Doug Leier

By Doug Leier

The old parental response of “the journey is half the fun” to kids wondering “are we there yet” fits for hunting as well. Even just the scouting can make for memories.

Most can think of a few stories where finding a place to hunt at times can be as much a part of the story as shooting a duck, buck or rooster.

For those who would prefer advance scouting, the North Dakota Game and Fish Department’s Private Land Open To Sportsmen Guide for 2021 is available online at the Game and Fish website, gf.nd.gov. In addition, free printed PLOTS guides are available at most license vendors and other locations throughout the state.

The guide features nearly 800,000 PLOTS acres. Because the guide was printed in mid-August, some PLOTS tracts highlighted in the guide may have been removed from the program since the time of printing. There will also be some PLOTS tracts where the habitat and condition of the tract will have changed significantly. Conversely, Game and Fish may have added new tracts to the program after the guide went to press.

To minimize possible confusion, Game and Fish will update PLOTS map sheets weekly on its website.

The PLOTS guide features maps highlighting these walk-in areas, identified in the field by inverted triangular yellow signs, as well as other public lands.

The guides are not available to mail, so hunters will have to pick one up at a local vendor or Game and Fish offices, or print individual maps from the website.

Conversely, this year the legislative action creating electronic posting in North Dakota means hunters should take note of the map tools available to identify electronically posted private land before venturing out in the field this fall. Those lands not open to hunting are not found in the PLOTS guide and must be accessed online.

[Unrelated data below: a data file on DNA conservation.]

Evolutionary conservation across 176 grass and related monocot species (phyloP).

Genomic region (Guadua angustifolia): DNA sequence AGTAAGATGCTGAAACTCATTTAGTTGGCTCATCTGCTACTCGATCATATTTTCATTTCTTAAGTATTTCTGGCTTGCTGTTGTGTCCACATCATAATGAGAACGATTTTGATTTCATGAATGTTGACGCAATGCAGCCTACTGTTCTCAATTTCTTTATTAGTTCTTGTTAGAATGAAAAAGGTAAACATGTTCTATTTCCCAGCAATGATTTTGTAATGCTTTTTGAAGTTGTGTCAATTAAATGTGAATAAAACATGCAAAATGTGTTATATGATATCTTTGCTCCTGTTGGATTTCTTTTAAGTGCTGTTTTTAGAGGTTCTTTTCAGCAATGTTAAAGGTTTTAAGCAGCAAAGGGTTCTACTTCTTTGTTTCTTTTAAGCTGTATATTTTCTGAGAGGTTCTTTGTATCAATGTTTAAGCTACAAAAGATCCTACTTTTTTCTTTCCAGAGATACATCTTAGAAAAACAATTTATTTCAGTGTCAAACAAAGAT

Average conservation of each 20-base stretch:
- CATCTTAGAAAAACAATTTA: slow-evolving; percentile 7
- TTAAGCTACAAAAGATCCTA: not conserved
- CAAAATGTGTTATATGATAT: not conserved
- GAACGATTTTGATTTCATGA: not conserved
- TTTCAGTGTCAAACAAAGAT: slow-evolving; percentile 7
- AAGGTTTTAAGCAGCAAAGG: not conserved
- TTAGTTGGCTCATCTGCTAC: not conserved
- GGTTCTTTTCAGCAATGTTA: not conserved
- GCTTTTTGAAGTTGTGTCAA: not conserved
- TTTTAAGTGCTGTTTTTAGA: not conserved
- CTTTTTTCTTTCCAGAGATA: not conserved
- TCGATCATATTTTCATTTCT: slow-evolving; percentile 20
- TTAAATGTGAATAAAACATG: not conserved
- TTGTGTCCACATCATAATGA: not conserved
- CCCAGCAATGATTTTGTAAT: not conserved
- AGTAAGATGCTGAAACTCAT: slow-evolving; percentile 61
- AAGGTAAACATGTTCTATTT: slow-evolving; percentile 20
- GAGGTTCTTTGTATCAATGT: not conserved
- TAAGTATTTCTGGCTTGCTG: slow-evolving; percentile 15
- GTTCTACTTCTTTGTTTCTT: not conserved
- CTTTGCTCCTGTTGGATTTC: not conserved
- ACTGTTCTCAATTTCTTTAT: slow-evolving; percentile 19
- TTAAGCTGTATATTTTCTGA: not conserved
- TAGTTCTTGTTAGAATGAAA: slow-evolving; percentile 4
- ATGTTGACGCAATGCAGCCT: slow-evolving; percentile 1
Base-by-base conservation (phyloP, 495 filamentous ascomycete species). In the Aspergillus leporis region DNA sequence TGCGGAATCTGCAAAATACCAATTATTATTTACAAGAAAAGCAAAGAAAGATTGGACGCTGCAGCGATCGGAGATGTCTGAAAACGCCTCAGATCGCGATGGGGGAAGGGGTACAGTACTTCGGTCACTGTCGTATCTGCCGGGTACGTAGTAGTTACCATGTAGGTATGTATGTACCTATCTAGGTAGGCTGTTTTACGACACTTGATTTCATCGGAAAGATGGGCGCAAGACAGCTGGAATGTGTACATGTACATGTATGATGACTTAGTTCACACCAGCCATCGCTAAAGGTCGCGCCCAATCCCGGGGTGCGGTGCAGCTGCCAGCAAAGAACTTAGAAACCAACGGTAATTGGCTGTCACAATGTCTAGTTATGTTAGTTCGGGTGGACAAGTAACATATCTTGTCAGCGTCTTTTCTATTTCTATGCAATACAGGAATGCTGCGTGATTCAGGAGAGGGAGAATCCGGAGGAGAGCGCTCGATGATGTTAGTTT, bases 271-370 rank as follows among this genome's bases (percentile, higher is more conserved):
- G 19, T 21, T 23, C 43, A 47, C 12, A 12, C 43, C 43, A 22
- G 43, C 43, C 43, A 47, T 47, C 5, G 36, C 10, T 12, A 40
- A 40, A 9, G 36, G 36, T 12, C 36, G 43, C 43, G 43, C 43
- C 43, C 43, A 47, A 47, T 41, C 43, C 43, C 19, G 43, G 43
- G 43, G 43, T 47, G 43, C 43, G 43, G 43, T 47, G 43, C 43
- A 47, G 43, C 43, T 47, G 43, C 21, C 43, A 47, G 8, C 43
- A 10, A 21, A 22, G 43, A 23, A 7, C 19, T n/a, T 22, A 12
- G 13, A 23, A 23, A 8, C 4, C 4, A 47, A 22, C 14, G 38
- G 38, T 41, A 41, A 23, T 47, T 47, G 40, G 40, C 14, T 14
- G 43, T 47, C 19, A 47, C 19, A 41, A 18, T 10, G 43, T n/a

Hunters not comfortable accessing the field with only a cellphone may want to print off maps prior to heading out. If you have a hunting partner or older hunter in the crew, offer to help as we’re all learning how to use new technology.

Brian Hosek, North Dakota Game and Fish Department business operations manager, said map resources, mobile applications and printable maps can be found on the department’s website.

“We do provide a few different tools on our website, and each have different strengths, such as some require cell service while others can work offline, others offer the ability to determine who posted the land or a point of contact,” Hosek said. “And you can still pull down that print material for those who do not prefer to use these technologies.”

ArcGIS Explorer and Avenza are nationally used applications that will show content the Game and Fish Department publishes, Hosek said. In these applications, users will need to search “NDGF” to find content published by the department. The electronic posting information is included in the published PLOTS map services. This information will appear, as well as public lands, including lands enrolled in PLOTS.

Hunters should note that electronically posted lands are identified in orange crosshatch when using these mapping tools.

OnX Hunt, another nationally used hunting application, has indicated they will include electronically posted land for the 2021 hunting season.

“OnX is an app that many hunters subscribe to and have purchased. It’s another mapping tool that offers many great features, such as collecting, sharing waypoints and the ability to work offline,” Hosek said. “Hunters have the option to redeem a free three-month subscription located in the Inbox of My Account on our website. This subscription can be redeemed at any time prior to the end of the year.”

Leier is an outreach biologist for the North Dakota Game & Fish Department.

Featured Photo: While PLOTS lands haven’t changed much in the past year, those areas shown as off limits to hunters are now part of the program’s printed and online guides.

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